As the sun slowly descends towards the western horizon, a sense of extreme solitude and serenity engulfs all of us. The bright daylight gradually gives way to a pall of darkness. This is the time when we light up all our homes. Lights in individual houses as well as the street neon lights are slowly turned on. Evenings are times of reverie and intense self-introspection. Another day slowly and surely fades into the horizon. We sit back and reminisce on the events of the day and ruminate on the things we did and those we did not. It is also the time to enjoy the sight and sound of birds flying back to their nests. And we know,
“All birds come home, all rivers, all of life’s tasks finished.
Only darkness remains, as I sit there…”
– ‘Banalata Sen’, Jibanananda Das (translated by Clinton B. Seedy)
Music in Evenings
Until even a few years ago, the sounds of vocal training practice on a harmonium could be heard wafting outside from many a house. Evenings were the time when teachers imparting music lessons to often unwilling pupils, came calling. ‘Sa Re Ga Ma’ along with a few other notations of classical music was taught with diligence. These teachers of music also had their kindred brothers who took warm cups of tea with snacks while explaining the school lessons to students at home. Private tuitions continue to be a part and parcel of every student’s high school years even today.
I am reminded again of a particular Tagorean lyric, “Tumi Sandhyaro Meghomala” (You are the garland of clouds on an evening). As the sky slowly darkens and the evening hours set in, our bodies loosen up and a sense of languor sets in. Winter evenings are far different from summer evenings. In the former case, a hot cup of coffee alleviates the sense of gloom and ennui pervading the hours. During summers, when occasionally the ‘Kalbaisakhi’ or the Nor’Westers blow, we literally let down our hairs and allow our bodies to cool down after the searing heat of the day. The earth also cools and the leaves in the trees and plants get a fresh lease of life.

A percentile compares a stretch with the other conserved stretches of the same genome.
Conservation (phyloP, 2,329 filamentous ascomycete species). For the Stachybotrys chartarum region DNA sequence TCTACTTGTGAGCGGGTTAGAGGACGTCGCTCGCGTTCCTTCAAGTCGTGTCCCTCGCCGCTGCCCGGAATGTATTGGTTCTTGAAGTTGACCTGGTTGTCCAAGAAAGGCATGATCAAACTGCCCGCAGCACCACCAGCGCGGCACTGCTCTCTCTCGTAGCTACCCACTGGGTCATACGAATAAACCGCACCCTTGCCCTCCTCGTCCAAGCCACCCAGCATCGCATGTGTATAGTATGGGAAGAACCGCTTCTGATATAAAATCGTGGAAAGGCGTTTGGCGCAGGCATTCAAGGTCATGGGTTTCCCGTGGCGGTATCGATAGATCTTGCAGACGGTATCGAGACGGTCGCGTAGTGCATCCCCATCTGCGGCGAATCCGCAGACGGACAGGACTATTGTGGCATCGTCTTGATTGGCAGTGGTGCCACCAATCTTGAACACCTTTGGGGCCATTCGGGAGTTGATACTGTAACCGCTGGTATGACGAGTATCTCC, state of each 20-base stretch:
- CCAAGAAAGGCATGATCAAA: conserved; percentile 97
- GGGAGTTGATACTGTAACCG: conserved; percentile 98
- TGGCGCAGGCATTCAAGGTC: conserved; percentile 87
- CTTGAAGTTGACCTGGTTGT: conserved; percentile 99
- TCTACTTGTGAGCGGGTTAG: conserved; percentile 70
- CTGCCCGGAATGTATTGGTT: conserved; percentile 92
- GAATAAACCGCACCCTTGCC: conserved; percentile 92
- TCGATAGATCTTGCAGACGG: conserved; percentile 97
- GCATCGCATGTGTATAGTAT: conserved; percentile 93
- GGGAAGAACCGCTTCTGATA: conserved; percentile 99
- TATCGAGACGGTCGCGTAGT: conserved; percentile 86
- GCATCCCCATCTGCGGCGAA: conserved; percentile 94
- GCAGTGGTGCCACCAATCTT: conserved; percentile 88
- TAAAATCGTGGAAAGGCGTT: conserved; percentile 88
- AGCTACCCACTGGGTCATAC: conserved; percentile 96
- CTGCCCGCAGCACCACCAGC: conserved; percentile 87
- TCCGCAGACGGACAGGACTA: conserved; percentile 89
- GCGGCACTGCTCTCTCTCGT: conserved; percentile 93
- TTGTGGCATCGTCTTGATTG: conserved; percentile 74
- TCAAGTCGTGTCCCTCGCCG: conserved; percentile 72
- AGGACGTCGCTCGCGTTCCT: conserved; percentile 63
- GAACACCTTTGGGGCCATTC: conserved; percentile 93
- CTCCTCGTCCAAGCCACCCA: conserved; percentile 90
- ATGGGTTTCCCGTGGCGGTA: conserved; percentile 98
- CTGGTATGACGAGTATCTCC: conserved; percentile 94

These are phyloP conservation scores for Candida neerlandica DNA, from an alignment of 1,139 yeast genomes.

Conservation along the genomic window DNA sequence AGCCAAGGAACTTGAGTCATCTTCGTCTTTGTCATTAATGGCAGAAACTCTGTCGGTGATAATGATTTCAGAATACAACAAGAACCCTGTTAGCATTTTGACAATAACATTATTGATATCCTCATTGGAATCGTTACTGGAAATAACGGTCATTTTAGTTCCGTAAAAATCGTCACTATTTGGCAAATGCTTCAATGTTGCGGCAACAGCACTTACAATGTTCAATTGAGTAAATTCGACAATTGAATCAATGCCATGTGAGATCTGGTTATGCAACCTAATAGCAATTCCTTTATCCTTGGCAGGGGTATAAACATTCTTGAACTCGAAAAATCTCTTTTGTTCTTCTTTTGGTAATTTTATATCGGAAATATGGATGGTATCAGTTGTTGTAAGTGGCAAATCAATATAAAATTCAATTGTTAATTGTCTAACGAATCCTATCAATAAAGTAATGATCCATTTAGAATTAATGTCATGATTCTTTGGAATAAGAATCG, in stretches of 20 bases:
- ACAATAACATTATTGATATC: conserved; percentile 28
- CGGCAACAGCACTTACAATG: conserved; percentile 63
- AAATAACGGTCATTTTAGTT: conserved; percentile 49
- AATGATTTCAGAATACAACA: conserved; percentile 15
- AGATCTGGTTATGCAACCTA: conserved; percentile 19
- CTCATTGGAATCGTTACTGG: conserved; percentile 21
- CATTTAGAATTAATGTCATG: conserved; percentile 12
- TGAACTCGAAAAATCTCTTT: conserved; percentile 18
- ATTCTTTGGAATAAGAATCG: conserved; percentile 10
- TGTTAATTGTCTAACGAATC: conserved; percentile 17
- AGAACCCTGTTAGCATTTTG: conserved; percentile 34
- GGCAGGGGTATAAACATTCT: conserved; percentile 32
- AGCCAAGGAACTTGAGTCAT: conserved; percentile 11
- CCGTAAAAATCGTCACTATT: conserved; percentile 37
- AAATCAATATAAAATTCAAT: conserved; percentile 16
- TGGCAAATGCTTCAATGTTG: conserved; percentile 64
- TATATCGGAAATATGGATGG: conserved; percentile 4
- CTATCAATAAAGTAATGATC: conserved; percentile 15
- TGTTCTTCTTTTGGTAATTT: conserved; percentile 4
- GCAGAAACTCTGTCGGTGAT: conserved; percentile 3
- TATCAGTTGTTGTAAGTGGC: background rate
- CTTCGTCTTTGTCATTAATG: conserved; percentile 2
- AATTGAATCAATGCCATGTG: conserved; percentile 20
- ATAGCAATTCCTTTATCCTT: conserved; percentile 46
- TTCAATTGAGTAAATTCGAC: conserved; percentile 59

Among the ‘Ragas’ of Hindustani classical music especially devoted to the evening hours, is the Raga Purabi or Poorvi. The Tagore song – “Aaji E Anando Sandhya” (literally translated as ‘in this joyous evening’) is based on Raga Purabi. Ken Follett, the renowned and popular writer of thrillers and espionage fiction is also the author of The Evening and The Morning. It is indeed strange that certain hours of the day are devoted to specific jobs. If an individual follows this sense of discipline in life, I presume that individual will be able to achieve great heights. The one film that I am hugely reminded of is An Evening In Paris, with the ever-popular title track reverberating in every lip in those days.
The Nobel Laureate Kazuo Ishiguro had said, “The evening’s the best part of the day. You’ve done your day’s work. Now you can put your feet up and enjoy it.” The Greek dramatist and philosopher Sophocles said, “You don’t know what kind of day you will have, until evening.” T.S. Eliot wrote in his poem, ‘The Love Song of J. Alfred Prufrock’(1917), “Let us go then, you and I/ When the evening is spread out against the sky.” As the street corner lights brighten up the roads with the assurance of safety in darkness, we gather in small groups or clusters. At home, the family gathers around the sitting room, biting on delectable snacks like shingara or alur chop with steaming cups of tea. Far from being hours of desolation, evenings are best enjoyed in the company of friends and relatives. During the years long before the pandemic, dance dramas were staged in the Visva Bharati University campus at Santiniketan, during festivals like the Basanta Utsav. So songs were sung in choruses to enliven up the evenings.
Hours of Contemplation
Evenings are the hours when office-goers arrive home or used to arrive home after a long day of work. But of course the Covid-induced pandemic has changed everything. In the ‘work from home’ routine, evenings have lost their ways in the maze of power-point presentations and excel sheets. Evenings quickly come and go, making way hastily for the nighttime. Evenings had been so much more enjoyable and pleasant in the days before the pandemic. Now we can only hope that those days and evenings return again. Soon.
Image courtesy: Sujoy Bag